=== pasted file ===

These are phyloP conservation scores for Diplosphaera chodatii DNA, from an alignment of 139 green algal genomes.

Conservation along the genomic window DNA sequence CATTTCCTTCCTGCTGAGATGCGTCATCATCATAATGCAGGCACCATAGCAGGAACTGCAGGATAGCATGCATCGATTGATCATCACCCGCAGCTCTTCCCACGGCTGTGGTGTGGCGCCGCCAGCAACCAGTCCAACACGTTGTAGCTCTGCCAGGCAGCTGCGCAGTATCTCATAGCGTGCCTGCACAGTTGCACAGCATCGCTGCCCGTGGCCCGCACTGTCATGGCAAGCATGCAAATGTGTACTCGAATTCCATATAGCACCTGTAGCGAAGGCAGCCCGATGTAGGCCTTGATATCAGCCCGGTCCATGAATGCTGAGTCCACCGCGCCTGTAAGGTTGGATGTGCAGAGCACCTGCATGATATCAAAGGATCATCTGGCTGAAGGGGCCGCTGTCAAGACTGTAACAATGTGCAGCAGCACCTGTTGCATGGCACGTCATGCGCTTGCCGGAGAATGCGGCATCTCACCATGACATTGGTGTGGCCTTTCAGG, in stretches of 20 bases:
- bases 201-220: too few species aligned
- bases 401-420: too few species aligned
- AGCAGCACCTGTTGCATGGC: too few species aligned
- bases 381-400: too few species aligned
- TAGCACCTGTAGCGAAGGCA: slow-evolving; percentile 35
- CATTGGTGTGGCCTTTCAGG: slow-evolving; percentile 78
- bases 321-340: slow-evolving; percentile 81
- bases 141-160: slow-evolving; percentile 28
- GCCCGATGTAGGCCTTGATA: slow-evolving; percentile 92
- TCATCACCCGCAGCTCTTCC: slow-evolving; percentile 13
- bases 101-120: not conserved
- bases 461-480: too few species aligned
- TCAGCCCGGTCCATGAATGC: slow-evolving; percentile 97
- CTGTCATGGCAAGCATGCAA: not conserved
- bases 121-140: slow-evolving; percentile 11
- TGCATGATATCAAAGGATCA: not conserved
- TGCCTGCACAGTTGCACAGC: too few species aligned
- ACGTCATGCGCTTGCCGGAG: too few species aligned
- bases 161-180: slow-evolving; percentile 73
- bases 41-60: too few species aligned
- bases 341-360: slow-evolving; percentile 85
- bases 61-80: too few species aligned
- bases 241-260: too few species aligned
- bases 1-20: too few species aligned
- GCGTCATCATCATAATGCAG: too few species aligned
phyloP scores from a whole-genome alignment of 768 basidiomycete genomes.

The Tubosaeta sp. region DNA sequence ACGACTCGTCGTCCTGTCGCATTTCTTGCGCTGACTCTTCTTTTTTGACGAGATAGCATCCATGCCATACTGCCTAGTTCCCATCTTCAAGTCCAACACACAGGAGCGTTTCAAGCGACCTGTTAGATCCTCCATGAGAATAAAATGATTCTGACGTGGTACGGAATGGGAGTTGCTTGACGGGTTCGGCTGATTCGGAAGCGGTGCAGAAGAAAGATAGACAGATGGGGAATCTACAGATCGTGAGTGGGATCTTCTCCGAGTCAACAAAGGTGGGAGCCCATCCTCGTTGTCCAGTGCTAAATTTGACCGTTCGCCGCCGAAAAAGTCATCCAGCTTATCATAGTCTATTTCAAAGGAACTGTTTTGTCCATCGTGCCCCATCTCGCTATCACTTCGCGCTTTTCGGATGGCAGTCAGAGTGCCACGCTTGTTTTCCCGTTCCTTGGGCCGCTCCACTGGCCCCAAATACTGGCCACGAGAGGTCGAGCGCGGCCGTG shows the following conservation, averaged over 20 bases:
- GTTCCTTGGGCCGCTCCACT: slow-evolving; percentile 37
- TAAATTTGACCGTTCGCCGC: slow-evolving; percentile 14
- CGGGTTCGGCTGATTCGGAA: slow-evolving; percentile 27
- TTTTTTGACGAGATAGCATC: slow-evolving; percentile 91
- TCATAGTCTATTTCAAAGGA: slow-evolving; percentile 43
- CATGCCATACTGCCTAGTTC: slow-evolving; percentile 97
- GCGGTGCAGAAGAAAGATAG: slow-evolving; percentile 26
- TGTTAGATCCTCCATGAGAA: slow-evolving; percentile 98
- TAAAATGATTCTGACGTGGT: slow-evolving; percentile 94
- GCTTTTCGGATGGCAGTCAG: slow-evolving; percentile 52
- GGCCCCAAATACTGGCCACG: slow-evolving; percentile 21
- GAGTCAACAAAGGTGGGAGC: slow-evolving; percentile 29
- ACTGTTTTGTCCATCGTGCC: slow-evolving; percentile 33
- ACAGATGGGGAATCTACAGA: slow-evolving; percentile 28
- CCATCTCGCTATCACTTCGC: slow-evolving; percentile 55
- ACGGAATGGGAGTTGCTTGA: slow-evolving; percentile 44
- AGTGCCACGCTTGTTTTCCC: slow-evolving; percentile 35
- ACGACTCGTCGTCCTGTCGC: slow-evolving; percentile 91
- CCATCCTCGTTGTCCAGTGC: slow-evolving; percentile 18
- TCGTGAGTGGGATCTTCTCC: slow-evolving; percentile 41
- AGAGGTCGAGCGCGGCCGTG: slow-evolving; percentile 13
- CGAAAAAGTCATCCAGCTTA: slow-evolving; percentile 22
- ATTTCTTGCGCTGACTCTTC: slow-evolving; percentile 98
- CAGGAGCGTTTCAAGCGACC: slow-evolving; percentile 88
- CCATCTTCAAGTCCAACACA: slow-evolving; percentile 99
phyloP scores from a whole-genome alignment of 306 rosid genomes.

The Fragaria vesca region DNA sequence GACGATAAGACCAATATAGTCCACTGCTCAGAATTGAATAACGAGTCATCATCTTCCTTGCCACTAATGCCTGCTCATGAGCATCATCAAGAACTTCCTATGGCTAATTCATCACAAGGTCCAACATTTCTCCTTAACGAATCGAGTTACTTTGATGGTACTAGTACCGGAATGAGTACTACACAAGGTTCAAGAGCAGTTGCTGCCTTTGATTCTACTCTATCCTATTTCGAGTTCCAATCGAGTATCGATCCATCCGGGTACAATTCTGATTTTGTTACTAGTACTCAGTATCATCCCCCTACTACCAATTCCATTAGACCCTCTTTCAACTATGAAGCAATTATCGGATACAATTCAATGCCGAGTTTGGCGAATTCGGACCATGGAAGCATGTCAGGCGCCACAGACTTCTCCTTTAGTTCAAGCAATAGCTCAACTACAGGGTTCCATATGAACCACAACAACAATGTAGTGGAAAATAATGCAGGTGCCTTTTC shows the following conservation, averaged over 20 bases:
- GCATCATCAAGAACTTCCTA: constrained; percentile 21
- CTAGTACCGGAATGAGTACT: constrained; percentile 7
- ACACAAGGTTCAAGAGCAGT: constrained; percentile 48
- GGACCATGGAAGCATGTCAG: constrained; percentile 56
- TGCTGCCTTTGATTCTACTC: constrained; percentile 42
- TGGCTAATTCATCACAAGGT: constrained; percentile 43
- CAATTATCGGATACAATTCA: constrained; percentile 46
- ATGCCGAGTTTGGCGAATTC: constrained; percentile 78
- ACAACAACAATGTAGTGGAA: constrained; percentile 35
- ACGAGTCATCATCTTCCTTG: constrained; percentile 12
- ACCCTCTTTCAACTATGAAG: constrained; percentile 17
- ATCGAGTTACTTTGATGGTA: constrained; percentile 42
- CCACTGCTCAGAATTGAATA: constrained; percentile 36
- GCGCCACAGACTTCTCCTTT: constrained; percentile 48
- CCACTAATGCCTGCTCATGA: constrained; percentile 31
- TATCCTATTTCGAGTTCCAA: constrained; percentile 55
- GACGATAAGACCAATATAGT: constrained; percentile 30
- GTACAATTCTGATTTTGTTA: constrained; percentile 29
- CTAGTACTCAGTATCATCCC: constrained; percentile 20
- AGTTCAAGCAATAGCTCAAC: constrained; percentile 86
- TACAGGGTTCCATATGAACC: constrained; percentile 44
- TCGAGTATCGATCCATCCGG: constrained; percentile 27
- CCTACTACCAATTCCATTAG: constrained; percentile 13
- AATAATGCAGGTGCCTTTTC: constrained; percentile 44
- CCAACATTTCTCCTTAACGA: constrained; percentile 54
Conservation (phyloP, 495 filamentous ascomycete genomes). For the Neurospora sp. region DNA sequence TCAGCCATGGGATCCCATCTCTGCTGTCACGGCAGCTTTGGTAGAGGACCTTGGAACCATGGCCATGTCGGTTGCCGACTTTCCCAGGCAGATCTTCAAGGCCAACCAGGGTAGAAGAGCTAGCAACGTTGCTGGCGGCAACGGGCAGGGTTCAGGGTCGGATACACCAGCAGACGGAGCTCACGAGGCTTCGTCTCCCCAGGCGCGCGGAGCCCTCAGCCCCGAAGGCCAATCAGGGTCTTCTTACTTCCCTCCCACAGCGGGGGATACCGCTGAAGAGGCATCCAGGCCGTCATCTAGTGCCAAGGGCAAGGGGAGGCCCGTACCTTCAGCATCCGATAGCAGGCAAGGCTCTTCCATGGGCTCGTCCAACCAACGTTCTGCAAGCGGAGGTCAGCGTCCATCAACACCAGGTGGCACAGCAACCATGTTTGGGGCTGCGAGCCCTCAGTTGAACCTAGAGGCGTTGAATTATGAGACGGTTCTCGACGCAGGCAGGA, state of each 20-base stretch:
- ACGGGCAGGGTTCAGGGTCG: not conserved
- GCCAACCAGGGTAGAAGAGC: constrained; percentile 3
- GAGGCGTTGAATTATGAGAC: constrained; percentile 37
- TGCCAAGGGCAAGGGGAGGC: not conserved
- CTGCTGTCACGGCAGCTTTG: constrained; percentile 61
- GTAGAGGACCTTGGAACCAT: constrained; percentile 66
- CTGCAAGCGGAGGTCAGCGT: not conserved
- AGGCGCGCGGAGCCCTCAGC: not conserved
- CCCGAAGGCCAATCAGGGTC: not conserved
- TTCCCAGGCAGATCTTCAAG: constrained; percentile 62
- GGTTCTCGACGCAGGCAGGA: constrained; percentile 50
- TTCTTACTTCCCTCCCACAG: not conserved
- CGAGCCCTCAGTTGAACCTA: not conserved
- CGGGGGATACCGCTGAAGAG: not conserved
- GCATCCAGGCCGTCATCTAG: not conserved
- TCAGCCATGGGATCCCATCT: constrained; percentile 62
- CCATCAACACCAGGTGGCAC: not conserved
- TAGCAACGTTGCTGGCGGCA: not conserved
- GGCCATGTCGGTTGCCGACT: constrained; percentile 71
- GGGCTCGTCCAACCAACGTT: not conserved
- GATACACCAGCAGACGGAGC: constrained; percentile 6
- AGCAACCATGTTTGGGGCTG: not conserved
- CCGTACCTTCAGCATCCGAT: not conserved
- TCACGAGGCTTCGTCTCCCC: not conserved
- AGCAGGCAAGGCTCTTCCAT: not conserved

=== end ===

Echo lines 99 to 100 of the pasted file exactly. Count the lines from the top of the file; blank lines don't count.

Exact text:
- CCATCAACACCAGGTGGCAC: not conserved
- TAGCAACGTTGCTGGCGGCA: not conserved